IDEAS home Printed from
   My bibliography  Save this article

What determines a patient’s treatment? Evidence from out of hours primary care co-op data in the Republic of Ireland


  • Grace Lordan



This study explores consistency in healthcare. It investigates whether vulnerable groups in the population receive the most appropriate care. This is achieved by considering the case study of individuals who present to out of hours (OOH) primary care services in the Republic of Ireland with gastroenteritis. Specifically an individual can potentially receive four services; nurse advice, doctor advice, a treatment centre consultation or a home visit. Results show that service choice is influenced by patient, call and seasonal characteristics to varying degrees. Patient symptoms are the primary driver of the type of service the patients receives. Results also indicate that the OOH primary care facilities individual characteristics do not affect service choice. This suggests a degree of consistent care across these organisations. It also provides evidence that service choice is exogenous to the organisation. Copyright Springer Science+Business Media, LLC 2007

Suggested Citation

  • Grace Lordan, 2007. "What determines a patient’s treatment? Evidence from out of hours primary care co-op data in the Republic of Ireland," Health Care Management Science, Springer, vol. 10(3), pages 283-292, September.
  • Handle: RePEc:kap:hcarem:v:10:y:2007:i:3:p:283-292
    DOI: 10.1007/s10729-007-9020-0

    Download full text from publisher

    File URL:
    Download Restriction: Access to full text is restricted to subscribers.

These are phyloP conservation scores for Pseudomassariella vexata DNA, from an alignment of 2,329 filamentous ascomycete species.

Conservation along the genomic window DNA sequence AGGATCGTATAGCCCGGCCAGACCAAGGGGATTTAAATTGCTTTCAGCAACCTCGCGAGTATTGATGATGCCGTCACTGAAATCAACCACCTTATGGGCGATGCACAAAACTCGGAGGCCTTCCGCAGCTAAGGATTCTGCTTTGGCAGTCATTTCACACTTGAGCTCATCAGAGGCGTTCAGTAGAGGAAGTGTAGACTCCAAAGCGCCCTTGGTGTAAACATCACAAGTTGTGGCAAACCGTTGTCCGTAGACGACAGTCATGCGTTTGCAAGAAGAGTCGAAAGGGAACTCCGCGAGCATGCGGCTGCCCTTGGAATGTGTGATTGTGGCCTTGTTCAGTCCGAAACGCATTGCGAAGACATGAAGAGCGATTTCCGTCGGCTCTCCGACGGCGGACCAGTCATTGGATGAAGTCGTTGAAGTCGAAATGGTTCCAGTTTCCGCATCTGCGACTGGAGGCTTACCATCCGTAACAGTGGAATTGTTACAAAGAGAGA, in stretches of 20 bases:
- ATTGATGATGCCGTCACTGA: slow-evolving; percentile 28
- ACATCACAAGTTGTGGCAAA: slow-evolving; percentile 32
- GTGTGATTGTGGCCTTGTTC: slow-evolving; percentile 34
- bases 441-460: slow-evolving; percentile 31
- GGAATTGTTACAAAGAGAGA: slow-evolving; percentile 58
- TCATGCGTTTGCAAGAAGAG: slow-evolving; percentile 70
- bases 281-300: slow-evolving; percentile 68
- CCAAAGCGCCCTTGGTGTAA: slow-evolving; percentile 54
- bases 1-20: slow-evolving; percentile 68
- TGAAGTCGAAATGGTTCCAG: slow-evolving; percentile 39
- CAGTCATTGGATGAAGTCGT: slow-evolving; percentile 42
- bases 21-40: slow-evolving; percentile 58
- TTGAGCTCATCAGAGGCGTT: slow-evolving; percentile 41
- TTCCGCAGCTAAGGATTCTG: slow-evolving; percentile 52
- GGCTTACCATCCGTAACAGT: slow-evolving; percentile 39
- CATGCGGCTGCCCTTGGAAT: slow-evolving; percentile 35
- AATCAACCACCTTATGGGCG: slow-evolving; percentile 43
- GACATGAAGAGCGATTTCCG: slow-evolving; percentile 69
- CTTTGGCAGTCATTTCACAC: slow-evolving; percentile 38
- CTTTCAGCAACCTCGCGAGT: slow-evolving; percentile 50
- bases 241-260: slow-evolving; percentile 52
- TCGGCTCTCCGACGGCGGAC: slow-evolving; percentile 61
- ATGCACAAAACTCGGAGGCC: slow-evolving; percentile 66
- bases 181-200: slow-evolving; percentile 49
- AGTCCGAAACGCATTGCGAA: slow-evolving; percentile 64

As the access to this document is restricted, you may want to search for a different version of it.


    Citations are extracted by the CitEc Project, subscribe to its RSS feed for this item.

    Cited by:

    1. Grace Lordan, 2007. "Measuring efficiency in health care: an application to out of hours primary care services in the island of Ireland," Health, Econometrics and Data Group (HEDG) Working Papers 07/08, HEDG, c/o Department of Economics, University of York.


    All material on this site has been provided by the respective publishers and authors. You can help correct errors and omissions. When requesting a correction, please mention this item's handle: RePEc:kap:hcarem:v:10:y:2007:i:3:p:283-292. See general information about how to correct material in RePEc.

    For technical questions regarding this item, or to correct its authors, title, abstract, bibliographic or download information, contact: (Sonal Shukla) or (Rebekah McClure). General contact details of provider: .

    If you have authored this item and are not yet registered with RePEc, we encourage you to do it here. This allows to link your profile to this item. It also allows you to accept potential citations to this item that we are uncertain about.

    We have no references for this item. You can help adding them by using this form .

    If you know of missing items citing this one, you can help us creating those links by adding the relevant references in the same way as above, for each refering item. If you are a registered author of this item, you may also want to check the "citations" tab in your RePEc Author Service profile, as there may be some citations waiting for confirmation.

    Please note that corrections may take a couple of weeks to filter through the various RePEc services.

    IDEAS is a RePEc service hosted by the Research Division of the Federal Reserve Bank of St. Louis . RePEc uses bibliographic data supplied by the respective publishers.